GANDER [President of the FIG] TO GUNTHARD: “Yes, we must to something about long horse or cancel it. There is a lack of training in this event. It is the last item on the training program and the judges are not well trained for it. Perhaps we can solve it by using electronics. We still lack in basics here and new gymnasts can develop and learn by using a Reuther board for this event and other events.”
DOT (France): ” Perhaps the Reuther board needs adjustment for different weight gymnasts.”Modern Gymnast, June/July 1969
Later on, Gander, the President of the FIG, would return to the subject, noting that people were bored during vault at the 1968 Olympics:
Gander followed Ivancevic by stating that long horse must look for new tactics and be made more attractive to all. “No one wants to sit through the same exercise over and over again. People were squirming in their seats.”Modern Gymnast, June/July 1969
My Thought Bubble: It’s interesting that the Japanese delegation didn’t concur with everyone else. Perhaps they knew what was coming. One year later, at the 1970 World Championships, Tsukahara would debut his namesake on vault, and men’s vault would never be the same again.
Appendix: More Tidbits from the FIG Coaches’ Meeting
Note: If quotation marks are used, it is a quotation as printed in the article. Where there aren’t quotation marks, the author seems to be paraphrasing or summarizing points. Unless otherwise indicated, all quotes are from Modern Gymnast, June/July 1969.
Gander (the President of the FIG at the time): Men’s and women’s gymnastics must remain separate. Men should not be too feminine.
He stressed that women seem to lure the men in a similar style of gymnastics but men must be careful of going too far with the feminine trend because :
1. Men’s rule have different technical view.
2. The code of points for men support masculine movements.
3. Men’s apparatus not constructed for women.
4. No real comparison to code of points and style of gymnastics.
5. Men must continue in their own personal style and not copy women who support a feminine approach to the sport.
Gander: Parallel bar routines need improvement.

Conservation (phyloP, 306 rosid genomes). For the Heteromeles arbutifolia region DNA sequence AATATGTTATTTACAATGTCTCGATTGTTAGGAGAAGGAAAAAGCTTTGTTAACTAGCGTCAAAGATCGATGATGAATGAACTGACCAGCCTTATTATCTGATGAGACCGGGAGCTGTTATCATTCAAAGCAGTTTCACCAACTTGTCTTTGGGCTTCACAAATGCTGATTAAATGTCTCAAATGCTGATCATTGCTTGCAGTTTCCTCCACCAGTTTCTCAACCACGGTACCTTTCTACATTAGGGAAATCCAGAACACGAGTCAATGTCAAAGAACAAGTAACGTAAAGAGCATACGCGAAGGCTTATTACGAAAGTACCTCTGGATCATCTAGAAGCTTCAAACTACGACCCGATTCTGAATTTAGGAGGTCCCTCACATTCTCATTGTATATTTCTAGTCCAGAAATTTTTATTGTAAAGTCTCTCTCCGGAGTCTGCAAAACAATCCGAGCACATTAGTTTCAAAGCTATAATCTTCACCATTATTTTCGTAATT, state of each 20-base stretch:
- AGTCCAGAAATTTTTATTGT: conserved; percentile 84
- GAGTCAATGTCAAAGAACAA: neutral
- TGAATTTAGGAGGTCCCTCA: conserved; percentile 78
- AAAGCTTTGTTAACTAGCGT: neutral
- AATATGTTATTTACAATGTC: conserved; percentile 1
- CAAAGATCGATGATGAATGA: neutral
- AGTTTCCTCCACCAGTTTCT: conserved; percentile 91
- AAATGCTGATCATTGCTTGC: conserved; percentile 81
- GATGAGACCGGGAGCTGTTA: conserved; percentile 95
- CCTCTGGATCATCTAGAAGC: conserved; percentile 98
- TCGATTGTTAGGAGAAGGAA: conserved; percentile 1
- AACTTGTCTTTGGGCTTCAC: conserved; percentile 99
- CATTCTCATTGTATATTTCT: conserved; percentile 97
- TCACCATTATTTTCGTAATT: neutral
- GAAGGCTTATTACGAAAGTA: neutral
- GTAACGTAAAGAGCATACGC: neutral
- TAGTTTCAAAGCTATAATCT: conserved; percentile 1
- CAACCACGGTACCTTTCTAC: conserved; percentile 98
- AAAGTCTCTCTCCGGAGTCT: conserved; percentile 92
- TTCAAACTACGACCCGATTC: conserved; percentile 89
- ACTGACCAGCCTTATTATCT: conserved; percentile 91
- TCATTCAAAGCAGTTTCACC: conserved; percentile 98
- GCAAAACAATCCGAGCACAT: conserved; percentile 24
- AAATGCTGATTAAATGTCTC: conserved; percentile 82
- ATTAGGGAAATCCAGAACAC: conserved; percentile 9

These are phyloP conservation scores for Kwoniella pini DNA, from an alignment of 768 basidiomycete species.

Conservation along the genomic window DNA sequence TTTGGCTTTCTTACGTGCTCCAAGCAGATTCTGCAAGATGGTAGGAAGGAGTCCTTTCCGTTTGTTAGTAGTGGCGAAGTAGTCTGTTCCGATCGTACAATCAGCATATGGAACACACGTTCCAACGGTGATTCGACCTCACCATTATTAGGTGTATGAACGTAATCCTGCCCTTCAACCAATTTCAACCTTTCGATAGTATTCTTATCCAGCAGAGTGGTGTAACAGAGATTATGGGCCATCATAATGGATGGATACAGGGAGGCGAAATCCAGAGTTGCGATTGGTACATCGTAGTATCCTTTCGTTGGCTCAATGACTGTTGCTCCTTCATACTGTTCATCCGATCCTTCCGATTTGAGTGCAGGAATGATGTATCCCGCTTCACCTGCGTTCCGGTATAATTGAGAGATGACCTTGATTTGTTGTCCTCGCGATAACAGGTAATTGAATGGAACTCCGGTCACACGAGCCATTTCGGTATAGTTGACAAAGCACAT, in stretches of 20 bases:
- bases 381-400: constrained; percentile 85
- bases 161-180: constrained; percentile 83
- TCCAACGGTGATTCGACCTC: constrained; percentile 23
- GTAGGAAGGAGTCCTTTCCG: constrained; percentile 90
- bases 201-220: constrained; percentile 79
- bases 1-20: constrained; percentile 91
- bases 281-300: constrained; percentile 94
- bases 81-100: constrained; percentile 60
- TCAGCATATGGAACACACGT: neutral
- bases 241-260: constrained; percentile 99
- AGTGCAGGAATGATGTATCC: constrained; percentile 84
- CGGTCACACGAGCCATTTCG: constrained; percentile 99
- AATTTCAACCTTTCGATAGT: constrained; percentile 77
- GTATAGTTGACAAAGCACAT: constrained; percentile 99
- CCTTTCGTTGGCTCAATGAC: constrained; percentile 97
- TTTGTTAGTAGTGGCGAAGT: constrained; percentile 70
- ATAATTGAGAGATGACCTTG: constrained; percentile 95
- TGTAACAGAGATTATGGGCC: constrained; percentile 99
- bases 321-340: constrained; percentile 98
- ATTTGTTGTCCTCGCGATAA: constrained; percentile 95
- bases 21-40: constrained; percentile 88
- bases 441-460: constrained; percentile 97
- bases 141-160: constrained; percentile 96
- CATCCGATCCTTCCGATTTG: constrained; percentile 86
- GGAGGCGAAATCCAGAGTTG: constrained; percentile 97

”In addition to judging, the parallel bar event is still lacking in imagination but the horizontal bar is correct and past monotony.”
Gander: Avoid monotony and develop your personal style.
The gymnast should develop his own style with the coaches’ guidance and must be aware of also developing his personal characteristics. This means that the gymnast should strive to produce his personal abilities and use his natural physical gifts for work on the apparatus. Perhaps an example of this is Cerar who started the “vogue” of using the outside of the parallel bars or one bar during his optional exercise. Another trend towards personal development is found in the “Menichelli style” floor exercise. (This was mentioned during the conference as the type of floor exercise now becoming prevalent on the event.)
When the development of the gymnast reaches a point of personal development and he knows what his limitations are the coach must take over and continue this development in order to lead the athlete beyond what he thinks is his finality in routine construction. “The so-called ‘stock’ exercise must not be seen in the evolution of artistic gymnastics, and coaches and judges must take the hint.”
Smolevsky of the Soviet Union: Floor music for men
Smolevsky: One of his proposals, on behalf of the Soviet Union, was:
Floor exercise with music
Smolevsky of the Soviet Union: Better landing mats
Use soft landing mats to prevent injury.
Separately, Don Tonry wrote an article about improving landing mat safety earlier in 1969.
Here’s the thrust of his argument:
In the days when a full twisting somersault on the horizontal bar, forward handspring on the vaulting horse and backward somersault with one-half twist on the parallel bars were supreme, perhaps this was an adequate landing surface. Today we are adding more somersaults, twists and elevation to our dismounts, thereby increasing the difficulty and the force of the landings. Our gymnastics is rapidly improving, but our landing surfaces have remained very close to what they were fifty years ago.Modern Gymnast, January 1969